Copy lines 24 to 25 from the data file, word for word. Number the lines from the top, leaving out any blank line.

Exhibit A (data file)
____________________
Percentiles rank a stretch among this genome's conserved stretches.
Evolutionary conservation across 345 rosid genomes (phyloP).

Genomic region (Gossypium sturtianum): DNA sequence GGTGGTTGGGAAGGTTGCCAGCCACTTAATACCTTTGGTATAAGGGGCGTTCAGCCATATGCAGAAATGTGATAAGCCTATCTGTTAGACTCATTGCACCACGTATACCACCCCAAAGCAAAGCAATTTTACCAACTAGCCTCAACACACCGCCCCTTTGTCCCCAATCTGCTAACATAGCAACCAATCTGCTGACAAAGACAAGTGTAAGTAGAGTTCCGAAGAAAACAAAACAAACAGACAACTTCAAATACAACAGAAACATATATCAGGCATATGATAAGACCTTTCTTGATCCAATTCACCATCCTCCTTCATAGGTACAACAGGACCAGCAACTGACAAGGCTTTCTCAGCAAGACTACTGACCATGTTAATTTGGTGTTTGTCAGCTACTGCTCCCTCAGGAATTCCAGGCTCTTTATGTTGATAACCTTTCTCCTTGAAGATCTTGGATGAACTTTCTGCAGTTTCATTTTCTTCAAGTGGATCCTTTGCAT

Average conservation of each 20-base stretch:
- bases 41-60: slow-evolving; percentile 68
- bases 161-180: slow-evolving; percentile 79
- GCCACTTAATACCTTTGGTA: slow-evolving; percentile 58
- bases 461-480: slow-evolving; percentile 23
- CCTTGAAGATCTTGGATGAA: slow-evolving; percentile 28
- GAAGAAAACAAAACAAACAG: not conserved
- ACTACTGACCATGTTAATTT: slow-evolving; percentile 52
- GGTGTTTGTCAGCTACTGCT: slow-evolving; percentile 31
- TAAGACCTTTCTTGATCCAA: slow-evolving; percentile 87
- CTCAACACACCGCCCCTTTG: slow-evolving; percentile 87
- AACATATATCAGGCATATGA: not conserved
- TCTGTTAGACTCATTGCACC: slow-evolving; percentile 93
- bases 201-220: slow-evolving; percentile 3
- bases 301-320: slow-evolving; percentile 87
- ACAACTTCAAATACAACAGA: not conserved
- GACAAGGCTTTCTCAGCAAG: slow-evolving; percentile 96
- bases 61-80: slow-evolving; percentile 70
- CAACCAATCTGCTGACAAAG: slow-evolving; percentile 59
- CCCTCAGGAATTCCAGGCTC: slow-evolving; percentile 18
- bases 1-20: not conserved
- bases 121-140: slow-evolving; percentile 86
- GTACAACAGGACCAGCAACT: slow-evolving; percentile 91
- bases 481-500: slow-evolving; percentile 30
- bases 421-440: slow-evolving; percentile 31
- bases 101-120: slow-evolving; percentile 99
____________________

- bases 1-20: not conserved
- bases 121-140: slow-evolving; percentile 86